Indonesia is the world’s largest archipelagic state and geo-strategically located at the crossroads of Indian and Pacific Oceans that controls some of the world’s most traversed sea-lanes. The country’s maritime environment is vulnerable to a variety of dangers, including illegal logging and fishing, smuggling, and maritime piracy. Extra-regional powers have even stepped up their naval presence in the region to ensure commercial safe-passage through Southeast Asian waters. Indonesia’s naval planning and strategy has to contend with a number of challenges given the impact of military transformation, regional naval modernization, with the growing fleet strength and capabilities of China’s Navy in South China Sea adding a new strategic dimension. Three key implications are evident in this study. First, a lack of resources for national defence is clearly hampering the Navy’s ability to sustain and enhance naval cooperation initiatives. Second, interoperability between the Indonesian Navy and its counterparts in the region continues to be undermined primarily due to capability shortcomings. Third, despite agreements to conduct coordinated patrols, a lack of a coherent strategic plan on the type of naval presence that would shape the regional environment remains elusive.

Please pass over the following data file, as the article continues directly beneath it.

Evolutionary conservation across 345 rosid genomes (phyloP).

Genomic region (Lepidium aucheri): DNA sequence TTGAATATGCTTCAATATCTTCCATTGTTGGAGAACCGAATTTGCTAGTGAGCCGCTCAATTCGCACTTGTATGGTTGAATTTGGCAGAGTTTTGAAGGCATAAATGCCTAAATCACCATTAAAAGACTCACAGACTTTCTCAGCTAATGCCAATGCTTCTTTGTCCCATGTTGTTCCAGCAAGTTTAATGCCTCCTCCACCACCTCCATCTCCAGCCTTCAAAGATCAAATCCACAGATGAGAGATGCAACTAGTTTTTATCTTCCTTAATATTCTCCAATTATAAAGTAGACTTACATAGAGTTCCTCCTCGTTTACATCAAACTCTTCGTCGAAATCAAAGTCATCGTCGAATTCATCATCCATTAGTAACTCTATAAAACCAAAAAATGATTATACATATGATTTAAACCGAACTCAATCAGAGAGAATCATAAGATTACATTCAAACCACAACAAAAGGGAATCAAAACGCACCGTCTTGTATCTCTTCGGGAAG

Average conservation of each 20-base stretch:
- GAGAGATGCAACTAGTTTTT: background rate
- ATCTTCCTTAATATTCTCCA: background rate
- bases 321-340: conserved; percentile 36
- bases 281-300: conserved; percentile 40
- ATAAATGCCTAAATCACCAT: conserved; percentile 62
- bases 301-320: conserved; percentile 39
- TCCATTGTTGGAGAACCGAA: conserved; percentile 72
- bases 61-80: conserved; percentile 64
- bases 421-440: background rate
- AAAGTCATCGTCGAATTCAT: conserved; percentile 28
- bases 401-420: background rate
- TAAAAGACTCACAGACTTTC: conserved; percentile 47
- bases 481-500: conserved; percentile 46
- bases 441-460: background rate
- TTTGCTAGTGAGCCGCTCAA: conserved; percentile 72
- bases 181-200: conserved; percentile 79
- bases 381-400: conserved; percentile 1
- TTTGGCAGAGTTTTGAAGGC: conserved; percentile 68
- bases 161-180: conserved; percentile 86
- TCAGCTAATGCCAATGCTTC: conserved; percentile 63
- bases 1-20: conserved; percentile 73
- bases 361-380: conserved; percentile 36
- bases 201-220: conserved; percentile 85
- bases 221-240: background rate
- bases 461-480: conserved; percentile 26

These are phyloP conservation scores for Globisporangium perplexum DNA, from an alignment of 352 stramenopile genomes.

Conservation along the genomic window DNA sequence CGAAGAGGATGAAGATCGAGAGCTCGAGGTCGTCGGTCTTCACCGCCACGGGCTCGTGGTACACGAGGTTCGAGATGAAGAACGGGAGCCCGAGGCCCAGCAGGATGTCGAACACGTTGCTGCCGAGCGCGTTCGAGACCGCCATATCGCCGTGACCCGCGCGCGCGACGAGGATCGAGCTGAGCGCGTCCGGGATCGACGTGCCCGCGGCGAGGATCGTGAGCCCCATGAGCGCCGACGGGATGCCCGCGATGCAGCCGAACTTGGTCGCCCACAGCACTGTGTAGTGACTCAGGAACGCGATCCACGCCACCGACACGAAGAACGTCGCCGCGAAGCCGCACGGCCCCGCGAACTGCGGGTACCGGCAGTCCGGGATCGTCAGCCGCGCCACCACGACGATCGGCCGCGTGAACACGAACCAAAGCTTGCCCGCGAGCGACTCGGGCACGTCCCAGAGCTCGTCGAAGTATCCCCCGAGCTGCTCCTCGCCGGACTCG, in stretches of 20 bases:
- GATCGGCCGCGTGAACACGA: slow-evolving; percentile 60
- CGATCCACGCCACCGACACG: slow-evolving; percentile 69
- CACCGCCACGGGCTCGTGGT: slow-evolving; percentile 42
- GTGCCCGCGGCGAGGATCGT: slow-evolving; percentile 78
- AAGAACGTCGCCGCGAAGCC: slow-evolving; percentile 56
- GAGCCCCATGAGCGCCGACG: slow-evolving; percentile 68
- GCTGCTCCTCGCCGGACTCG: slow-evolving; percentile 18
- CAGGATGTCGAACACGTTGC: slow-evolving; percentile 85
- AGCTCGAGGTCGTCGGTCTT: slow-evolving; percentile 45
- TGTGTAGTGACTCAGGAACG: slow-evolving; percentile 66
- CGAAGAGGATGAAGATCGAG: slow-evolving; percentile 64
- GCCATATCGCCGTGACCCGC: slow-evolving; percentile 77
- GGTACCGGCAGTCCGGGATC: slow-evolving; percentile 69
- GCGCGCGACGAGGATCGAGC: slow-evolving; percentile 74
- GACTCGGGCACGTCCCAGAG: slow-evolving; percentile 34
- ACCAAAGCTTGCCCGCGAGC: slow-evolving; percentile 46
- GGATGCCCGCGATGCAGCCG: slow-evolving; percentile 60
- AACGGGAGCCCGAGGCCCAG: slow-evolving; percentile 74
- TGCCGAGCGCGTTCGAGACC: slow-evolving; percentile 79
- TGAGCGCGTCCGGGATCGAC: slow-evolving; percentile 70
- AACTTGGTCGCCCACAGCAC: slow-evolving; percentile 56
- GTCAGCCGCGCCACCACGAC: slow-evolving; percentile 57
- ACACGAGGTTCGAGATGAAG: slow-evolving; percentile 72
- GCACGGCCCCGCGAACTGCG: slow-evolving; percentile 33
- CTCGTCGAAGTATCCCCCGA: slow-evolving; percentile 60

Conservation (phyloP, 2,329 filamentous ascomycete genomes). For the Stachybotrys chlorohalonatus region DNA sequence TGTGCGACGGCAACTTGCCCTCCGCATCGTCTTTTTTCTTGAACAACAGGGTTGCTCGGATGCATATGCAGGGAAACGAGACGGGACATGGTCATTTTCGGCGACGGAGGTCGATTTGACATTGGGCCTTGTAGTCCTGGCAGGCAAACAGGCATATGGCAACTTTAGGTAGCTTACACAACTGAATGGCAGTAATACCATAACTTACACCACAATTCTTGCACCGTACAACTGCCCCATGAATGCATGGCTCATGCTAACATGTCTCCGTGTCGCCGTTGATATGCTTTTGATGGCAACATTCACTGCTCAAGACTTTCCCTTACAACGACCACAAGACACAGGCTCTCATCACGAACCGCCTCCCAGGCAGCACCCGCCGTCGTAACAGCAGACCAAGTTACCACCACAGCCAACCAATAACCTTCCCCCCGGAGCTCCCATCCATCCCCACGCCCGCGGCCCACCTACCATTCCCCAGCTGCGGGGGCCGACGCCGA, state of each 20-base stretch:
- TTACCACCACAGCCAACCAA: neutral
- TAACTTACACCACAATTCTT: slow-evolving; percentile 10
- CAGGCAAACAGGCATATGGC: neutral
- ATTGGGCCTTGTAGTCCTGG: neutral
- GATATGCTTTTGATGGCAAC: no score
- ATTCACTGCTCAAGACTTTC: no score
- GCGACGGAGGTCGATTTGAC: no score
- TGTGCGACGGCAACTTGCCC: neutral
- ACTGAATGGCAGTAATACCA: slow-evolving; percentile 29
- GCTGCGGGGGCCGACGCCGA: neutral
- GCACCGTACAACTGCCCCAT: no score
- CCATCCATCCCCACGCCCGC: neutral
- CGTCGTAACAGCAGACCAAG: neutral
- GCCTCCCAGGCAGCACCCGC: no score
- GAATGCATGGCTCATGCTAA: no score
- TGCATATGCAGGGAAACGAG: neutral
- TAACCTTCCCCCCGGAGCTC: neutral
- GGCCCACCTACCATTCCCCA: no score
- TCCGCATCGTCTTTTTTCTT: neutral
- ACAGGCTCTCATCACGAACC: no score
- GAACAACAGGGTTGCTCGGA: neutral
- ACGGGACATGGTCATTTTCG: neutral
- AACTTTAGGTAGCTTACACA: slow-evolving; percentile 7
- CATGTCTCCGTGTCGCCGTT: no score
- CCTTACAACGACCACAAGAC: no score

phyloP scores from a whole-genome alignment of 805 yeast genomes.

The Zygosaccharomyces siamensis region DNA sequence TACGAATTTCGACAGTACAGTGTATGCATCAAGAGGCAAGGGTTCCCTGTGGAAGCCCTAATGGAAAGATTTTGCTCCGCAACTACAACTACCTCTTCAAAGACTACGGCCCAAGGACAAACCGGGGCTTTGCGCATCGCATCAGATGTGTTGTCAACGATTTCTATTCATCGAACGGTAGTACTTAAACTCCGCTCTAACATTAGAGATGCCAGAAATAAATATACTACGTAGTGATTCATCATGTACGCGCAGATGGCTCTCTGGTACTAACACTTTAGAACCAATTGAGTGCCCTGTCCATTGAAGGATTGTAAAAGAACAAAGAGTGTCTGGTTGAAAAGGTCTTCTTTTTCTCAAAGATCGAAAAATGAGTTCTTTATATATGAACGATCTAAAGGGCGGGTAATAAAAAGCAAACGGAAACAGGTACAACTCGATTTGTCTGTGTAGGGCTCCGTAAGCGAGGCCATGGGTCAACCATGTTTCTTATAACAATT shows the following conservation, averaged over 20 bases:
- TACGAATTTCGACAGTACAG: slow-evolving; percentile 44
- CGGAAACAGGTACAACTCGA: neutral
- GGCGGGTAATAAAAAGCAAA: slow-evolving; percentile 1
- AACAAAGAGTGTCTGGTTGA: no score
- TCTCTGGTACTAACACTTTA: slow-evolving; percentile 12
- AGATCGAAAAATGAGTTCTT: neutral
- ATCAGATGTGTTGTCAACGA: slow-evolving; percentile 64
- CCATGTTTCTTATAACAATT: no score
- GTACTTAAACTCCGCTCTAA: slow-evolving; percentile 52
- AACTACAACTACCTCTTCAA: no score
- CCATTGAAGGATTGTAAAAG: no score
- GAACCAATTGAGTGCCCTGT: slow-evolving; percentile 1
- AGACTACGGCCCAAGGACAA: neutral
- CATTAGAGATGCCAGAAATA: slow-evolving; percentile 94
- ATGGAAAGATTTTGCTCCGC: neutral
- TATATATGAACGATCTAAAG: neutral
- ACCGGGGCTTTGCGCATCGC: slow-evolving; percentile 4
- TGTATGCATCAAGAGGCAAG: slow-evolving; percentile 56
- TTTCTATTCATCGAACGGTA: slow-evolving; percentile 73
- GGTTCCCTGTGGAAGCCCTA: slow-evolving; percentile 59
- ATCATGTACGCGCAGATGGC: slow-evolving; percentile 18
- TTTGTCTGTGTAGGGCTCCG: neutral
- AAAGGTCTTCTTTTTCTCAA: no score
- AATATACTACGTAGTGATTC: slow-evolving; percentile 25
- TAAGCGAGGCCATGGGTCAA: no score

Country and Region Studies / International Politics and Security / Policy Reports / Southeast Asia and ASEAN
Last updated on 27/10/2014